Full Text Reviews:
Booklist - 06/01/2011 Ten-year-old Zelly Fried has recently moved to Vermont from Brooklyn and longs for a dog. Her eccentric grandfather, Ace, develops the idea of a practice dog (in the form of an orange-juice container) and challenges Zelly to walk, feed, and clean it everyday to show her parents that she is responsible enough for the real thing. Zelly’s desire for a dog collides head-on with her desire not to stick out, and her attitude toward the practice dog (dubbed O.J.) and her combative relationship with Ace are complicated by her raw grief following the recent death of her grandmother. Zelly is a sympathetic, believably flawed character. The fact that she has as much to teach Ace as he has to teach her is just one satisfying element of this funny, often wise novel, which touches on issues of anti-Semitism and middle-school malice and includes a glossary of Yiddish words used throughout the text. In the end, Zelly’s triumph isn’t the dog she eventually gains, but the steps she takes to reach him. - Copyright 2011 Booklist.
Bulletin for the Center... - 09/01/2011 Ten-year-old Zelly wants a dog more than anything, so her grandfather, Ace, creates a “practice dog” made out of an orange-juice carton that Zelly must feed, walk, and clean up after, so that Zelly can prove to her parents that she’d be a responsible pet owner. Zelly is wholly unenthused by this ridiculous proposition, particularly because she has just begun caring what people, particularly peers, think about her, but desperation forces her to agree to Ace’s proposal. The result is a wholly engaging novel about intergenerational family dynamics featuring two extremely likable and relatable characters. Ace is a character of sitcom proportions; his speech, printed in all caps as an indicator of his constant volume, is heavily sprinkled with Yiddish expletives and demanding turns of phrase. Yet he also has a softer side, which Zelly, who was much closer to her recently deceased grandmother, is just learning to see. In addition to the dog storyline, Zelly is developing a friendship with a new boy in town, Jeremy Fagel, who helps her both with her confidence and her handling of family situations, and this friendship shows readers a different side of Zelly as well. The believable resolution finds all members of Zelly’s family a little better off than they were in the beginning, particularly Zelly, who is all too happy to retire O.J. to a place of honor on her top shelf upon the arrival of her brand-new pup. HM - Copyright 2011 The Board of Trustees of the University of Illinois.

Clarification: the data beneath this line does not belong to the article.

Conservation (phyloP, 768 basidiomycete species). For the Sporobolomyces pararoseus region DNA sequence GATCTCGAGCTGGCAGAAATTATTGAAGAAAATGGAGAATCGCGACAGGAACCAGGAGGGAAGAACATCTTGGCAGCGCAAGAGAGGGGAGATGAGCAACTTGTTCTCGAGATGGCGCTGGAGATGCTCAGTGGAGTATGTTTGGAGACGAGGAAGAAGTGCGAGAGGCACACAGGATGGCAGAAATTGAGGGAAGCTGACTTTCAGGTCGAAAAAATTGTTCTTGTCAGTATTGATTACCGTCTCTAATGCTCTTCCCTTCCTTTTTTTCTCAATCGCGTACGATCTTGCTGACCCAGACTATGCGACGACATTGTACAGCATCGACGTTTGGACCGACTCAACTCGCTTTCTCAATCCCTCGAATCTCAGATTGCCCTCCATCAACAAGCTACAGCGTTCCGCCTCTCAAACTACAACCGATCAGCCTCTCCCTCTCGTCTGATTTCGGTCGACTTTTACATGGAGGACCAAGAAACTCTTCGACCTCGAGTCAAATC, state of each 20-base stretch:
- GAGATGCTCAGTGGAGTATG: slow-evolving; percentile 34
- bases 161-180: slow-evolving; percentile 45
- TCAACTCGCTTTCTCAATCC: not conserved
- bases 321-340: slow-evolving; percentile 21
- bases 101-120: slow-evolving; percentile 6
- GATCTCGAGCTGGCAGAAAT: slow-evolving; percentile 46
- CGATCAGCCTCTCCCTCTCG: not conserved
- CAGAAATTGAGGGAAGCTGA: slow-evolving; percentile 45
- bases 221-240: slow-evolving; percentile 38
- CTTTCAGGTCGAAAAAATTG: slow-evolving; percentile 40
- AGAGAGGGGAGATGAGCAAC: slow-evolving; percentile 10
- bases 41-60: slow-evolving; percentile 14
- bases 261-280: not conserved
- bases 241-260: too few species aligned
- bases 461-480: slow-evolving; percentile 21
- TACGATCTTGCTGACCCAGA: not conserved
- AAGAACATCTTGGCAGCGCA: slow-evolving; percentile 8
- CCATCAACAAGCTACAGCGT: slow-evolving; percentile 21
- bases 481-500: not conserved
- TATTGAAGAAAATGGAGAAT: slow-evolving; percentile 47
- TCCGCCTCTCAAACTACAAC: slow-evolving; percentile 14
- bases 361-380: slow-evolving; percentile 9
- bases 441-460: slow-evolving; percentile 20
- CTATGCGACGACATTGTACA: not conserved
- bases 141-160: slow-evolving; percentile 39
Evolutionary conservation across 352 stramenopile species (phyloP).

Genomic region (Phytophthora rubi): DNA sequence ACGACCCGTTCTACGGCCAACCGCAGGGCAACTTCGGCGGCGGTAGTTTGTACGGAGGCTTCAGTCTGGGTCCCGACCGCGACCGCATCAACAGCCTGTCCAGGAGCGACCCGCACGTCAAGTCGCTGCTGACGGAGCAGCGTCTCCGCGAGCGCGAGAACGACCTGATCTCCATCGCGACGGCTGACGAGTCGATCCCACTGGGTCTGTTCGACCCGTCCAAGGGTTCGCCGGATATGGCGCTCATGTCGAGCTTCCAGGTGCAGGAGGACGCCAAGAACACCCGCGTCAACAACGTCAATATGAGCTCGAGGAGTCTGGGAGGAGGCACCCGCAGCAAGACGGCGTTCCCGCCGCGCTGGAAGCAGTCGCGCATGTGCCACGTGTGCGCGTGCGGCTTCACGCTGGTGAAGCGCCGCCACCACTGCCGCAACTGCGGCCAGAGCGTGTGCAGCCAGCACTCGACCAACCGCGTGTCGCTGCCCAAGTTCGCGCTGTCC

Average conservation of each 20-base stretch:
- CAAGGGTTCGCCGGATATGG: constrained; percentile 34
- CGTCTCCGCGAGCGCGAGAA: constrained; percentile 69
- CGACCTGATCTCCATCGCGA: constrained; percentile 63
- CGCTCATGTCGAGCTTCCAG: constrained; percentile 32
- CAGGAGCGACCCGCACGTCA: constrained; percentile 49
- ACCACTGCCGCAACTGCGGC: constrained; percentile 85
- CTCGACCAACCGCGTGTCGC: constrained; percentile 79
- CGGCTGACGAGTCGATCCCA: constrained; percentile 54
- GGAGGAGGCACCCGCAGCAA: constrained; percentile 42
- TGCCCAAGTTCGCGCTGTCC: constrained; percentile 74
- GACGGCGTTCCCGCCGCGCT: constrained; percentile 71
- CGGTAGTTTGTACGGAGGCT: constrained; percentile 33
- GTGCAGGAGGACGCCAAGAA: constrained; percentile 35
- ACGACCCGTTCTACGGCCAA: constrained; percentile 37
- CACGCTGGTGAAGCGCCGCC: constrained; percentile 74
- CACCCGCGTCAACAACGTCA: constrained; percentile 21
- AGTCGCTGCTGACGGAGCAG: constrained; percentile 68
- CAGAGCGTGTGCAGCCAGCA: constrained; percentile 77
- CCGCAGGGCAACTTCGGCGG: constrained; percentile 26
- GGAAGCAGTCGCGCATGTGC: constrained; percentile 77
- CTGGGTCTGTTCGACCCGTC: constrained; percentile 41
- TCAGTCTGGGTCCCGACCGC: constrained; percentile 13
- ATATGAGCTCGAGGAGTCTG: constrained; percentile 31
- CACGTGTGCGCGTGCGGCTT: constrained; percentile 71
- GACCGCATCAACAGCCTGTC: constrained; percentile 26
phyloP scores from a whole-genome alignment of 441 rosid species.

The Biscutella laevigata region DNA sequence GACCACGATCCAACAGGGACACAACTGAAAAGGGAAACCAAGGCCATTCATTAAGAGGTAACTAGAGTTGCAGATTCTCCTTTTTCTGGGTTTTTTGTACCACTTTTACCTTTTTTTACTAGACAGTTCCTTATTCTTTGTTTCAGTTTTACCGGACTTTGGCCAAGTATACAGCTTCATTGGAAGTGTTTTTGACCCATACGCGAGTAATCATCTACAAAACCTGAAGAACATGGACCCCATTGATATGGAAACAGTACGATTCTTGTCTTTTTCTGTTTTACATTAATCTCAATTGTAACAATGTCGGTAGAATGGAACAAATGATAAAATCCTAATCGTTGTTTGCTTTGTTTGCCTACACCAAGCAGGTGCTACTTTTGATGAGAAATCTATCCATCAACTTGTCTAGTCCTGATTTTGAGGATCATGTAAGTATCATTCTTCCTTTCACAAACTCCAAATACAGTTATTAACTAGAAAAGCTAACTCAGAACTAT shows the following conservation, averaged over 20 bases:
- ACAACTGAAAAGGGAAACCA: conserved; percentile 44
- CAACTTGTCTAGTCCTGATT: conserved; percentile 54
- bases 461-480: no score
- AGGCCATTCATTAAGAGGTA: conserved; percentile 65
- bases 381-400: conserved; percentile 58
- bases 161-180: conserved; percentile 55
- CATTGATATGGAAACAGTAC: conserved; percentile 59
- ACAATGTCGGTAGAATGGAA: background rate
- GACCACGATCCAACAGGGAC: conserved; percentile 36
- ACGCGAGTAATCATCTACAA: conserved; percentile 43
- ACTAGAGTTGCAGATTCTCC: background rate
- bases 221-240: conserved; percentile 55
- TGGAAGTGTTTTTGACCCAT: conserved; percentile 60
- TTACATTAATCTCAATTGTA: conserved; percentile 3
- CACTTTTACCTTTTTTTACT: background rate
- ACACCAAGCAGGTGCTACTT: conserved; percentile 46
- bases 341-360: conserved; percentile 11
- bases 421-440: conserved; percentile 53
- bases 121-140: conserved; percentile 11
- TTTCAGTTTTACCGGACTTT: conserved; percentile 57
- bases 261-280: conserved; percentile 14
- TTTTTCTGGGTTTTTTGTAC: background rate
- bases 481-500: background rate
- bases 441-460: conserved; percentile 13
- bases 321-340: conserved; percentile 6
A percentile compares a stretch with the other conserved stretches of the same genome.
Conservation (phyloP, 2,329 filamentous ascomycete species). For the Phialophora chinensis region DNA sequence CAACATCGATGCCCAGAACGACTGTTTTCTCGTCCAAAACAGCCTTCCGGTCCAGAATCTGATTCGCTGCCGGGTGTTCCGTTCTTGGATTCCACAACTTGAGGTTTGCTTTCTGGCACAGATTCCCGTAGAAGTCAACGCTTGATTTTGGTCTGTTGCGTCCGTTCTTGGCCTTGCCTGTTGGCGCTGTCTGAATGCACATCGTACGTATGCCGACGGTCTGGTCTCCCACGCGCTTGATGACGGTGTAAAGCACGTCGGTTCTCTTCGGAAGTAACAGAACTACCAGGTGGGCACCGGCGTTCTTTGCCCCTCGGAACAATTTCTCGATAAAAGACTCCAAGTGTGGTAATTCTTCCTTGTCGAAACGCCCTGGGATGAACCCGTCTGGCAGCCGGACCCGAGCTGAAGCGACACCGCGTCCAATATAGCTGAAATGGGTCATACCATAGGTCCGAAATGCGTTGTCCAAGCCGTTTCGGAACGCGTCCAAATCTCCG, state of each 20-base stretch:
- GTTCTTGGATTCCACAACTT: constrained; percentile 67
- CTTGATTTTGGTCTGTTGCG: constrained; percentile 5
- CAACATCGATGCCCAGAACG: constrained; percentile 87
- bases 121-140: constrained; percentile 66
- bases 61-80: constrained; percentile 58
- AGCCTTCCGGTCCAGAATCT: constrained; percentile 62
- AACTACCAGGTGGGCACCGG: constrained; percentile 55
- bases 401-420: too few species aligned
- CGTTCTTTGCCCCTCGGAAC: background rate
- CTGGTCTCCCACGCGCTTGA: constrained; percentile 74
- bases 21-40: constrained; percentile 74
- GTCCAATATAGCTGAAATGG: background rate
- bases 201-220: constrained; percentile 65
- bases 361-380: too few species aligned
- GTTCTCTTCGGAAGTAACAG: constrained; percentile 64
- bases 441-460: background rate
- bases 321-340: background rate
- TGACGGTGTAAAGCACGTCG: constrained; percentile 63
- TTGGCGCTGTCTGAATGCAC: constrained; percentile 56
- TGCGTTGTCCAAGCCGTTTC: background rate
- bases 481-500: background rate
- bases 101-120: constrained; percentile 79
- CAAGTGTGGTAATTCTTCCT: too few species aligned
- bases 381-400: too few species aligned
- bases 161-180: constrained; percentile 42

School Library Journal - 09/01/2011 Gr 4–6—Zelda Fried's grandfather, Ace, comes up with the perfect plan to help convince her parents to get her the dog she so desperately wants: the 10-year-old will take care of a "practice dog" (actually an old orange juice jug), including feeding, walking, and cleaning up after it, until they give in. This is totally embarrassing, and to make matters worse, although Zelly moved from Brooklyn, NY, to Vermont a while ago, she still feels like the new kid in town. Her only friend will be spending the summer at camp, leaving her all alone to deal with her annoying little brother and the neighborhood bullies (who no doubt will have a lot to say about her plastic companion). By the end of the summer, she has made another friend, learned to stand up for herself, and begun to appreciate her "pet." Despite the novel's forced secondary story line about Zelly's Jewish family fitting in with the new neighborhood and Ace's unfortunate trip to the hospital near the end of the book, readers will enjoy the main character's liveliness and resilience.—Amanda Moss Struckmeyer, Middleton Public Library, WI - Copyright 2011 Publishers Weekly, Library Journal and/or School Library Journal used with permission.